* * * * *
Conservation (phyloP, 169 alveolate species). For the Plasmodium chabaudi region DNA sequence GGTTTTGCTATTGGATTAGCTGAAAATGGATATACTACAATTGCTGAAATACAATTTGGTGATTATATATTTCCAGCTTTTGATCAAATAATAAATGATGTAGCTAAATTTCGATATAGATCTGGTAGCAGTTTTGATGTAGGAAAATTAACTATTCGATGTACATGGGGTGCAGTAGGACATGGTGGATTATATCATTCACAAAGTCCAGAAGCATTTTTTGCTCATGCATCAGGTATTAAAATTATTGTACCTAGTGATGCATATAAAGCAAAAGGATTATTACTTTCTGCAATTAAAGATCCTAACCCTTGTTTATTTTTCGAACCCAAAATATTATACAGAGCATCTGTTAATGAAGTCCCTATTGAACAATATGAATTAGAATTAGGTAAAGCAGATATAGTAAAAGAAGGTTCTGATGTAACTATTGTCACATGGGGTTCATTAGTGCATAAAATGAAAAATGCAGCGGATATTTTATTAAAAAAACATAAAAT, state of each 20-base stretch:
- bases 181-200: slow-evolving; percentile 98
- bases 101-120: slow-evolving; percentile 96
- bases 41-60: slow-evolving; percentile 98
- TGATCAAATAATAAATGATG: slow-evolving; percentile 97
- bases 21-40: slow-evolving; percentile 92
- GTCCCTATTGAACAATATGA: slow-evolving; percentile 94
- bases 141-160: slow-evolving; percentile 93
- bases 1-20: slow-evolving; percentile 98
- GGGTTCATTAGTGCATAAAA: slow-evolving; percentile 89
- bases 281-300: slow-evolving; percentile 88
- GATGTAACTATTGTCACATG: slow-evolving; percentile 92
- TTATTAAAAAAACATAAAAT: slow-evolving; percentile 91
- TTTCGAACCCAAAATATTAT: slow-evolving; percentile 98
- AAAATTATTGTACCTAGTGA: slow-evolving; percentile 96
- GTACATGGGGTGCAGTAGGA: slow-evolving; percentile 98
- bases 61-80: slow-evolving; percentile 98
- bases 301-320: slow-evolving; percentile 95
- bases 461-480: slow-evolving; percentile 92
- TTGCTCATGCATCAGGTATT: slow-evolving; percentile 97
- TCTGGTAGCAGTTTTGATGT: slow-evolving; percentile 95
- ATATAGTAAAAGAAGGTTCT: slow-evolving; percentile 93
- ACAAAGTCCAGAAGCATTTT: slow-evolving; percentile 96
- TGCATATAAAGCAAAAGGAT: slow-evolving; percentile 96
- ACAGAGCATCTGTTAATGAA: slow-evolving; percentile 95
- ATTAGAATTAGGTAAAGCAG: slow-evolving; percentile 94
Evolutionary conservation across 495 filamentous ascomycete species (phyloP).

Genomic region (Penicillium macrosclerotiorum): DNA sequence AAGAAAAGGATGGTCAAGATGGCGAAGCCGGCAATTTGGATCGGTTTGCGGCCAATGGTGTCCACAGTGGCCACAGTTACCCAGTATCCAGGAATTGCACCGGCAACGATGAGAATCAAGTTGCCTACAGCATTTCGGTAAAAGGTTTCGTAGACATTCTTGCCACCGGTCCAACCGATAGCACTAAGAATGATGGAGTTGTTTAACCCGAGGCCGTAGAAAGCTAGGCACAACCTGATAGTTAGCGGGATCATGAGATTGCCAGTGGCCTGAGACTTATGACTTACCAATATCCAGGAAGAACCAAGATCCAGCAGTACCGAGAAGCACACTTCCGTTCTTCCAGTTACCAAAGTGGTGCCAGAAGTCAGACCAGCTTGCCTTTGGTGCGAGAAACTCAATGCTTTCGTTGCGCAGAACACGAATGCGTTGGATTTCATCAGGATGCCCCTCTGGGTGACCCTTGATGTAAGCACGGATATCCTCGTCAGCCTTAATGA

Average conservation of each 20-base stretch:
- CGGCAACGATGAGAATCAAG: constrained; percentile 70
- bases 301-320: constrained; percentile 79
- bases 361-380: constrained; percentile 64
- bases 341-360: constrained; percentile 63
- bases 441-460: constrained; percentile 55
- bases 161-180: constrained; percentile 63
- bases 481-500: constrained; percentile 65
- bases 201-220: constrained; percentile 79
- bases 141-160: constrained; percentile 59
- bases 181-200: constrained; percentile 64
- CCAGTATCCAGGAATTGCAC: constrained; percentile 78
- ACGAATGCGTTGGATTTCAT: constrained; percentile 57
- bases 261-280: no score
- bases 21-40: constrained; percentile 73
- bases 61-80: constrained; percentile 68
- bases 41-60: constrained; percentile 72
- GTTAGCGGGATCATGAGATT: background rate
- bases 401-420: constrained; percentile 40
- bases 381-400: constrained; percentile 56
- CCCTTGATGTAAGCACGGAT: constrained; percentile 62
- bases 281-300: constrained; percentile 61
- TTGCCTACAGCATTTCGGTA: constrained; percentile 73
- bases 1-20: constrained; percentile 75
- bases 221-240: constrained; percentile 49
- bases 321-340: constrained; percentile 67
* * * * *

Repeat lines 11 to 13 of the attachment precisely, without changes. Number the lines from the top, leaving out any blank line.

- bases 281-300: slow-evolving; percentile 88
- GATGTAACTATTGTCACATG: slow-evolving; percentile 92
- TTATTAAAAAAACATAAAAT: slow-evolving; percentile 91